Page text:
Friday, July 29, 2011

Fambridge Riverside

'Moby Dick'

If I am looking for spiritual refreshment, peace and quiet, I can usually find them at South Fambridge beside the River Crouch. This Friday was one of those deadly dull, heavy motionless days when the sky is grey and there’s no hint of a ray of sunshine and very little colour. There was barely a ripple on the water and hardly any activity, at least when I took a walk along the path that runs beside the River, but my soul was lifted when I saw the amazing tangle of wild flowers, grasses and reeds that brushed my feet as I wandered along. Butterflies flitted here and there, and one couple of Large Whites were engaged in a mating dance, so touching to observe. Bees buzzed and hovered, alighted and took their fill of nectar, unknowingly pollinating in return.

Scanning the moorings for any vessel of interest, my eye alighted upon a small auxiliary clinker ketch named, ‘Moby Dick’. She looked rather homely with her jaunty doghouse, providing full standing headroom. With two foresails, a main and a mizzen, she had ample sail for a reasonable turn of speed. To me, she looked just right – possibly a genuine classic conversion of an old ship’s lifeboat, having an extra strake from amidships forward added to her gunnels. I liked her side decks and hand rails along her cabin top. She could so easily be reefed, simply by dropping her main, and when at anchor, her mizzen would keep her steady, headed into the wind. Generous topsides would make her a dry boat, and the doghouse would keep her crew snug and dry.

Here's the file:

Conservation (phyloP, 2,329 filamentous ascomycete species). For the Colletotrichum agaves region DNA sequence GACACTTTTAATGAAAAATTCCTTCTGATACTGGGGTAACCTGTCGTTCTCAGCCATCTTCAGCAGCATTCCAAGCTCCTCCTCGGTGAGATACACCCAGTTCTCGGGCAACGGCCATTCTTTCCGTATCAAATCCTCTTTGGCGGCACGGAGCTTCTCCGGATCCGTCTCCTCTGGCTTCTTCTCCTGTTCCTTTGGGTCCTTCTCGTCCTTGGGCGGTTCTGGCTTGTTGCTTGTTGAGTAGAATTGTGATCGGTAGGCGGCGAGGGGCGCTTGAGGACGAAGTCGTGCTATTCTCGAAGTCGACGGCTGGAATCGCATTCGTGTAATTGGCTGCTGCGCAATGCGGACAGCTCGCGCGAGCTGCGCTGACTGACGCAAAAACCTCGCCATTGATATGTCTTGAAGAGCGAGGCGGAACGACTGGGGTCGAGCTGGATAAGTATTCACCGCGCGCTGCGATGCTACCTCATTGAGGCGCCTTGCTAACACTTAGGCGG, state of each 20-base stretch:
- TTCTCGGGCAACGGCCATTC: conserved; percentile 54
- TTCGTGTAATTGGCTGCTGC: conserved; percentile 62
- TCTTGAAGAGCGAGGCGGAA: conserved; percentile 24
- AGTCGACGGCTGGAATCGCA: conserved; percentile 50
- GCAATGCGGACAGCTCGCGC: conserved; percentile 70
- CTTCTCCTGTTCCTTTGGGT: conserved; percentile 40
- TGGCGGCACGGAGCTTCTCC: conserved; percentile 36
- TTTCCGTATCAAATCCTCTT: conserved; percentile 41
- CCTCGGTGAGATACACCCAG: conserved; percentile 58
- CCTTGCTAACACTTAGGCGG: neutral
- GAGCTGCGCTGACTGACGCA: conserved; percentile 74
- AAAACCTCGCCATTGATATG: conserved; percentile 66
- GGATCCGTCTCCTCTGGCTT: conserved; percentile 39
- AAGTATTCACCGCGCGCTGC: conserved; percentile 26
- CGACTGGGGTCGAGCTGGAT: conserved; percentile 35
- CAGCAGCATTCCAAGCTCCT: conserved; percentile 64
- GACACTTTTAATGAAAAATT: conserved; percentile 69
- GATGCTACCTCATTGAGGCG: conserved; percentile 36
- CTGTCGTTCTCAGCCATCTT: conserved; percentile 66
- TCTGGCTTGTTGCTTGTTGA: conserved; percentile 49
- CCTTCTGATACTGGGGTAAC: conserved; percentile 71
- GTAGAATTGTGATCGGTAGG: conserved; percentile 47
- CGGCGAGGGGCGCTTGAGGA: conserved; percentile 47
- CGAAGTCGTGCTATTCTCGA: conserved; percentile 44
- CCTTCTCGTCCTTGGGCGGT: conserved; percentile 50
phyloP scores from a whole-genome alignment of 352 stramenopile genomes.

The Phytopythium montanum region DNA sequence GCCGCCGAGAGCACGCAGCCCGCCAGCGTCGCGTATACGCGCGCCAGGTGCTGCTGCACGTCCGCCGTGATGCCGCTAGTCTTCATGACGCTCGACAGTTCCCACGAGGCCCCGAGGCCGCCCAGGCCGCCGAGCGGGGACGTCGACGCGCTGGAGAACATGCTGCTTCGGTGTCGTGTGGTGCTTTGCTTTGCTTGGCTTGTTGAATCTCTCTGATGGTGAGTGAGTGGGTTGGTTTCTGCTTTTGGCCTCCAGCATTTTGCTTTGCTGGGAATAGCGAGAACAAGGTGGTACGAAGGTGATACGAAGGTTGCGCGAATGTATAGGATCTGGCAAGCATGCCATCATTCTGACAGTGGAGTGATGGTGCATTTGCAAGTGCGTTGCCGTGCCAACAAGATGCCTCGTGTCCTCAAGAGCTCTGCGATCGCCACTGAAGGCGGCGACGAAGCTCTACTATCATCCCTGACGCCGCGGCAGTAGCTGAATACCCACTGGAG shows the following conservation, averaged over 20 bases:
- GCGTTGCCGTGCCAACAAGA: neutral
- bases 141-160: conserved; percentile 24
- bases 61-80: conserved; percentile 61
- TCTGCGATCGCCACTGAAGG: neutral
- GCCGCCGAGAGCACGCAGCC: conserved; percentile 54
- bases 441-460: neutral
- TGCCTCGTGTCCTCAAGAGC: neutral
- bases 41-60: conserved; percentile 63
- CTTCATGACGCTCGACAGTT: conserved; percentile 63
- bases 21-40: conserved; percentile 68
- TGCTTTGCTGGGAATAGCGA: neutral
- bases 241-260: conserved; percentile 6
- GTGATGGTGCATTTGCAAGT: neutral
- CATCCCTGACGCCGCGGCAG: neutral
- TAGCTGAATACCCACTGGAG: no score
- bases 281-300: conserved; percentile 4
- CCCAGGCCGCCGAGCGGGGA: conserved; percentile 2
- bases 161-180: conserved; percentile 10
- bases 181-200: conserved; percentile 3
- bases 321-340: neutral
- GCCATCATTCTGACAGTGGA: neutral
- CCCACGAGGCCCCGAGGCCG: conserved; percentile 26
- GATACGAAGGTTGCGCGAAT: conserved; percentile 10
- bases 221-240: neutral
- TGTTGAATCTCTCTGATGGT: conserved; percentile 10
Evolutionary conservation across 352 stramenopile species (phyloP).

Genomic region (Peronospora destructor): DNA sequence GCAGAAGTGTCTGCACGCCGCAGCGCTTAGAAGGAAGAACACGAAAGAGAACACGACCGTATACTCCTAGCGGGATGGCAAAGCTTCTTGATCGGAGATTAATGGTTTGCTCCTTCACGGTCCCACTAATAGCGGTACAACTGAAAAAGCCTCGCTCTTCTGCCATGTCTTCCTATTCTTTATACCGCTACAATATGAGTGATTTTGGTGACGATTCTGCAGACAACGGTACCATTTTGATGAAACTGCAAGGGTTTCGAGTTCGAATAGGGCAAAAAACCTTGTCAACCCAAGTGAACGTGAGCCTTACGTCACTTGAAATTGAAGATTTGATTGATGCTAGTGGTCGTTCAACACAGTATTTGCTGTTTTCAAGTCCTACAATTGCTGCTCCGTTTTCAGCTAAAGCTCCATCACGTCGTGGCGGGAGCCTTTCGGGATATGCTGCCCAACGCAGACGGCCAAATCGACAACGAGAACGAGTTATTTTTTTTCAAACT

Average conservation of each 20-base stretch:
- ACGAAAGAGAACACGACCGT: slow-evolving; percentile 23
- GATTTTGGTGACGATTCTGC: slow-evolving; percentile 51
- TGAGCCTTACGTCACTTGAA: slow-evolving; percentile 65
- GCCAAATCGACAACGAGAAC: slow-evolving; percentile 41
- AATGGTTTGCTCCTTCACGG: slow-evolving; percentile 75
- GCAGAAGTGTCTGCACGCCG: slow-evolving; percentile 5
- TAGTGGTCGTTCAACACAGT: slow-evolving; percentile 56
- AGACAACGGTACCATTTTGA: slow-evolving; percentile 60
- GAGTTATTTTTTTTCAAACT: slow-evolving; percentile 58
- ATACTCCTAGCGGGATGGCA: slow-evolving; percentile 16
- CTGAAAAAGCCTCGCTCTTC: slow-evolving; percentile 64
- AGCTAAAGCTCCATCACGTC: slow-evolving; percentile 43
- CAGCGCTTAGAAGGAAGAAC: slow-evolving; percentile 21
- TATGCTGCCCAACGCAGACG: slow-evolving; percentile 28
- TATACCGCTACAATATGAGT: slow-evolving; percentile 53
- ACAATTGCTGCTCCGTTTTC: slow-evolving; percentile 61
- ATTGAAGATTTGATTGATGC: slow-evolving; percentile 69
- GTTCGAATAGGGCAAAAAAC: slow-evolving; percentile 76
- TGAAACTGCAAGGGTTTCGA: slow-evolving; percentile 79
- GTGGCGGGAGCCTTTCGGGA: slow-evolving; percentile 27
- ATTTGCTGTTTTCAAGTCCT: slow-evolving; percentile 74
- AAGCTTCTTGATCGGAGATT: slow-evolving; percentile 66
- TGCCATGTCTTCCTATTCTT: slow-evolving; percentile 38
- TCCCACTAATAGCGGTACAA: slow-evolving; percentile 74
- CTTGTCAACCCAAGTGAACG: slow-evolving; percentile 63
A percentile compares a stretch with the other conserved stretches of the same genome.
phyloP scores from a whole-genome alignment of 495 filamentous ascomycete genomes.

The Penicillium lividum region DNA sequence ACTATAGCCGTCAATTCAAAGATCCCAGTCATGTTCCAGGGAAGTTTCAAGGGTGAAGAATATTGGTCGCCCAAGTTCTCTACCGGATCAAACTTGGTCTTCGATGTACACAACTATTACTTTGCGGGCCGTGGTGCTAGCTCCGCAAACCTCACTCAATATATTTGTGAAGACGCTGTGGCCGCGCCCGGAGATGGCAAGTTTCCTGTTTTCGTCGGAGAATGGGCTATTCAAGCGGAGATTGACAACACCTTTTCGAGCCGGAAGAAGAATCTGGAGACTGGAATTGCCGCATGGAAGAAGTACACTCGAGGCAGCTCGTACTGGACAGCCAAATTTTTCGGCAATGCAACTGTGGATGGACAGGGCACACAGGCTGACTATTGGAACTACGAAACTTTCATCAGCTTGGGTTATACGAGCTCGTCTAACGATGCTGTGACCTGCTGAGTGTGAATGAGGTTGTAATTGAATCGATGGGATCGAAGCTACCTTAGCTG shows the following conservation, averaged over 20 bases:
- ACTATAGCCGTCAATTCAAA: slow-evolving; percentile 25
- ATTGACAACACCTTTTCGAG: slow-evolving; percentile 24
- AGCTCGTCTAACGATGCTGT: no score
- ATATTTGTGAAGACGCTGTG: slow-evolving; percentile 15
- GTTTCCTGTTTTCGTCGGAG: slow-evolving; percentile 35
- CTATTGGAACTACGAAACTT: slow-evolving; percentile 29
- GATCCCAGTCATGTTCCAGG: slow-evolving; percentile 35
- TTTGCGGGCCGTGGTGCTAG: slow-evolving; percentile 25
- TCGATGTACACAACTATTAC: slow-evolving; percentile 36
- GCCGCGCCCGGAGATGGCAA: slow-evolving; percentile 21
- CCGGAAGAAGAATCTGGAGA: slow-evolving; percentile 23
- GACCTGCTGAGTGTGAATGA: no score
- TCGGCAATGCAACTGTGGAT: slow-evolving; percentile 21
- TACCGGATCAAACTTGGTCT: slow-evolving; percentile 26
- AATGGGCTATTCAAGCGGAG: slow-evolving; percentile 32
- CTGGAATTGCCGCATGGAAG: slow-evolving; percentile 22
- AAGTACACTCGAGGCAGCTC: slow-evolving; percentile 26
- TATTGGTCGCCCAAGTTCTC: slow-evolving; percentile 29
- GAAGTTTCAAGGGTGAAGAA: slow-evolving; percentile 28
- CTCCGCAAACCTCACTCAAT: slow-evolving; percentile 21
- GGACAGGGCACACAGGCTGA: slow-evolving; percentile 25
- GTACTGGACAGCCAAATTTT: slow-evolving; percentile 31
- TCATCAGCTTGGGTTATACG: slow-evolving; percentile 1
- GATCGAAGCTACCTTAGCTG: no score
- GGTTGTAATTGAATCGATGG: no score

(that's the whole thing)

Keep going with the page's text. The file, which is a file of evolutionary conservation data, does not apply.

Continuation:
A Large White

A delightful tangle of weeds

The white plastic yachts surrounding her were not a bit interesting or attractive to me. Somehow, they did not have life; they lacked character, being deadly dull as the unwholesome weather. Despite these blemishes spoiling the scenery, I came away refreshed, recharged, re-energised, thankful for the flowers, the bees and butterflies and for the little clinker boat.

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